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A first-principles density-functional calculation of the electronic and vibrational structure of the key melanin monomers

University of Queensland, Brisbane, Queensland, Australia
The Journal of Chemical Physics (Impact Factor: 3.12). 06/2004; 120(18):8608-15. DOI: 10.1063/1.1690758
Source: PubMed

ABSTRACT We report first-principles density-functional calculations for hydroquinone (HQ), indolequinone (IQ), and semiquinone (SQ). These molecules are believed to be the basic building blocks of the eumelanins, a class of biomacromolecules with important biological functions (including photoprotection) and with the potential for certain bioengineering applications. We have used the difference of self-consistent fields method to study the energy gap between the highest occupied molecular orbital and the lowest unoccupied molecular orbital, Delta(HL). We show that Delta(HL) is similar in IQ and SQ, but approximately twice as large in HQ. This may have important implications for our understanding of the observed broadband optical absorption of the eumelanins. The possibility of using this difference in Delta(HL) to molecularly engineer the electronic properties of eumelanins is discussed. We calculate the infrared and Raman spectra of the three redox forms from first principles. Each of the molecules have significantly different infrared and Raman signatures, and so these spectra could be used in situ to nondestructively identify the monomeric content of macromolecules. It is hoped that this may be a helpful analytical tool in determining the structure of eumelanin macromolecules and hence in helping to determine the structure-property-function relationships that control the behavior of the eumelanins.

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Available from: M. R. Pederson, Jun 06, 2014
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    • "Based on the work of Powell et al. (2004), we were able to assign several of these peaks to hydroquinone, indolequinone and semiquinone , the key monomers of eumelanin. In the calculated spectrum of Powell et al. (2004) the peaks are very narrow, whereas our spectra, as well as those of Capozzi et al. (2005), show broad bands. This may be caused by the high fluorescence background, and by the degradation of the melanin molecules as a result of the Eocene age of our sample. "
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    • "This value corresponds to the minimum energy required to cause a transition between the highest occupied and lowest unoccupied molecular orbitals (HOMO and LUMO, respectively) of the system. As such, it corresponds to the HOMO-LUMO gap and is consistent with our first principles density functional theory calculations of the gap of indolequinone (Powell et al. 2004). We believe our measurements of b to be the first reported for melanin in the solid-state. "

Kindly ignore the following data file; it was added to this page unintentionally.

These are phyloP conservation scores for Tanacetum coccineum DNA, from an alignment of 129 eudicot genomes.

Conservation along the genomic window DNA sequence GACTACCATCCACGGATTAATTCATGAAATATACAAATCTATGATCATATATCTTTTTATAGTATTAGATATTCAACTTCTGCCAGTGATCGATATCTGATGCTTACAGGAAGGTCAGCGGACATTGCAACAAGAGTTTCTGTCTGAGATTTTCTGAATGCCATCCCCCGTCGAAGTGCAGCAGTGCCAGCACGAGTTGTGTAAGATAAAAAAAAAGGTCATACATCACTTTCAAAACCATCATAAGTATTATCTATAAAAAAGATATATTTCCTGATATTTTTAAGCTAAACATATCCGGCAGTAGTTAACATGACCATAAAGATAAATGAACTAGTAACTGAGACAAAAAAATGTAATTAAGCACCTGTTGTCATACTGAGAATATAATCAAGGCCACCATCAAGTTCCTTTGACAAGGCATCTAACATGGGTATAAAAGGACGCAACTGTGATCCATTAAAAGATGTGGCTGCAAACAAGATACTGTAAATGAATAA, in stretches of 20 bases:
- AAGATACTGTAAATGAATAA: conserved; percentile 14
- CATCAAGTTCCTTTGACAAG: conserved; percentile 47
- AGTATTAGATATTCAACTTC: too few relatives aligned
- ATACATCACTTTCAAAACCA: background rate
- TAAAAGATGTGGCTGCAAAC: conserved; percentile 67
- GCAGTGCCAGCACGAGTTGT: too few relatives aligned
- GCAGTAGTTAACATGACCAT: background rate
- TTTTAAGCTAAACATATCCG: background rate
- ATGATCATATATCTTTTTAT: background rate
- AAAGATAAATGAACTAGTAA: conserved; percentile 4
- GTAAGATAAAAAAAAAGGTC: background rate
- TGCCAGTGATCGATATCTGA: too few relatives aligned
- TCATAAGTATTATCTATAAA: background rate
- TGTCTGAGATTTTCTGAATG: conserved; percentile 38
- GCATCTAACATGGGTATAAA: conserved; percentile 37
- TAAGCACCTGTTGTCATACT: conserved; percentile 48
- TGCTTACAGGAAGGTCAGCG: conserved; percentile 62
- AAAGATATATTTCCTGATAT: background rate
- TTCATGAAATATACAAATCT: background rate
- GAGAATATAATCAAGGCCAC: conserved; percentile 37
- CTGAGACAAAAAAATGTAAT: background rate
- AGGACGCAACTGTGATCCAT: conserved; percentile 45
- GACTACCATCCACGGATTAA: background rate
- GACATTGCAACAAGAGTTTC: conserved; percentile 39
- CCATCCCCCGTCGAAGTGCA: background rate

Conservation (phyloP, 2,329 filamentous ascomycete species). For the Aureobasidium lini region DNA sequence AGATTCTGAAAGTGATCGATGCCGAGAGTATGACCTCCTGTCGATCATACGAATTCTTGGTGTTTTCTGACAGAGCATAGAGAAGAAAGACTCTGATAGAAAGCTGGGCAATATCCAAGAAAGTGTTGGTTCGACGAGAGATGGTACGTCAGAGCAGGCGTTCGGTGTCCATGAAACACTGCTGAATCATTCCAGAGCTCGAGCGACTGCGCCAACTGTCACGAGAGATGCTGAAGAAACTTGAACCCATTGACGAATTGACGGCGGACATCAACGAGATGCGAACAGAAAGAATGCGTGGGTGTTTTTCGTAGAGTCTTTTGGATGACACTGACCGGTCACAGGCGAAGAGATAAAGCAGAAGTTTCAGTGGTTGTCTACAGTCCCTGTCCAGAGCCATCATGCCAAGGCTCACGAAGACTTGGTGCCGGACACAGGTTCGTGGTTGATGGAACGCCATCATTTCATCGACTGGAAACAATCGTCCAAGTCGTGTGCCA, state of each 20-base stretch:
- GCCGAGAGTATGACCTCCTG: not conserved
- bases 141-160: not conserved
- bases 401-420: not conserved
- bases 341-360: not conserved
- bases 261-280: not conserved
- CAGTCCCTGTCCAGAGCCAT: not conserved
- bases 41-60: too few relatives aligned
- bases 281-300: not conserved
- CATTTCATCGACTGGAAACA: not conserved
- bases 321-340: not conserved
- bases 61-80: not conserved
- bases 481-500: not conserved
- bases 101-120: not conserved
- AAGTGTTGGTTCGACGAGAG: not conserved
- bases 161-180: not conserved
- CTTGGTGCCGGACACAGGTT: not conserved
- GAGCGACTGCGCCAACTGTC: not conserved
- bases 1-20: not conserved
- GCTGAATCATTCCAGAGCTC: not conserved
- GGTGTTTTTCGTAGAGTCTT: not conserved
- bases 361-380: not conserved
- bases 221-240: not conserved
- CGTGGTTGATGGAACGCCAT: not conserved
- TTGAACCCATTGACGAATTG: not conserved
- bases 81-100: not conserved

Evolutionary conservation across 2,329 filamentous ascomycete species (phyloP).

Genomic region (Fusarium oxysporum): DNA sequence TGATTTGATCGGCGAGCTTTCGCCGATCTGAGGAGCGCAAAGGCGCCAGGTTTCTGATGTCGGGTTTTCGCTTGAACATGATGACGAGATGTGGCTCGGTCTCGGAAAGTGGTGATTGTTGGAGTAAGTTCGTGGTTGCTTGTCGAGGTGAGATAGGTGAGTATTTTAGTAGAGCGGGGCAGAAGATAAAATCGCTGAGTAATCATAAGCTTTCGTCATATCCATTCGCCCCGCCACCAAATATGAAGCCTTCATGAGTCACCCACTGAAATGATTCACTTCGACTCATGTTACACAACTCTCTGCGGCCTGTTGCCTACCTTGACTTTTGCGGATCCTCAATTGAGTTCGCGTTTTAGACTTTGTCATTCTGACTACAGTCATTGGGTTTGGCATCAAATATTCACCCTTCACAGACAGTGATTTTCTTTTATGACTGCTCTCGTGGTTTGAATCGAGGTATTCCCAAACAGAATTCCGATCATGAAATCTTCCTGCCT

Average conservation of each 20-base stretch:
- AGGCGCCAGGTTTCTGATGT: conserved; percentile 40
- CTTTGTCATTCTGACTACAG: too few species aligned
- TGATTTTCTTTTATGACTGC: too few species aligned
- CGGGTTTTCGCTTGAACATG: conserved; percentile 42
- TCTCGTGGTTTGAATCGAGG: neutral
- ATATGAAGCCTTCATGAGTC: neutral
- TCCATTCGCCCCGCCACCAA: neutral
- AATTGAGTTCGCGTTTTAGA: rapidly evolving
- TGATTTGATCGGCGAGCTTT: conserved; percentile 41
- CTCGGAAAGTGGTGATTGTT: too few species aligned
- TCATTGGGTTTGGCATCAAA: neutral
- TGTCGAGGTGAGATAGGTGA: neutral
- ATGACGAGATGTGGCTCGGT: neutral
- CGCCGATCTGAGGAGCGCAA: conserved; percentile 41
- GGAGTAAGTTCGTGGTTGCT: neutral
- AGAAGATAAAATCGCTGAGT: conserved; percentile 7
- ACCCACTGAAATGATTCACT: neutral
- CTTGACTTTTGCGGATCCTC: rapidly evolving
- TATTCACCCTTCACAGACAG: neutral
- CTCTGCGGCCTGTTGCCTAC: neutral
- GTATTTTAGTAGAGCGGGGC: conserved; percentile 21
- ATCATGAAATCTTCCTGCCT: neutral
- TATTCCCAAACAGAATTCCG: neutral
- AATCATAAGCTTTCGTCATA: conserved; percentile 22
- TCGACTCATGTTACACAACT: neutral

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    ABSTRACT: Photopyroelectric (PPE) spectroscopy, in the 350-1,075 nm wavelength range, was used to study the optical properties of electropolymerized melanin films on indium tin oxide (ITO) coated glass. The PPE intensity signal as a function of the wavelength lambda, V (n)(lambda) and its phase F (n)(lambda) were independently measured. Using the PPE signal intensity and the thermal and optical properties of the pyroelectric detector, we were able to calculate the optical absorption coefficient beta of melanin in the solid-state. We believe this to be the first such measurement of its kind on this material. Additionally, we found an optical gap in these melanin films at 1.70 eV.
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    ABSTRACT: Acknowledgments This thesis (and I) would not be here if it weren’t for the support of many people. Firstly, of course, my two most-excellent supervisors|Paul Meredith and Ben Powell. I extend my sincerest thanks to both of them for their unfailing faith in me and this project. Their time and support, and their expertise was greatly appreci- ated. Also thanks to Andrew Watt for his help with all things physics and Evan Moore for his help with all things chemistry. Thank-you too to Ross McKenzie for his thoughts on various aspects of the theory. And to Shuzhi Cai for his assistance with various things around the lab but especially for taking the SEM images of my samples. On a more specic note, thanks to: Surya Subianto at the QUT Chemistry Department for his kind donation of some samples; to Chris Vale and Andrew White for the loan of various experimental equipment; and to Paul Bern and Kevin ??? at Oxford for running the TGA on my samples. And nally , behind the scenes, thanks to my family for getting me this far. I
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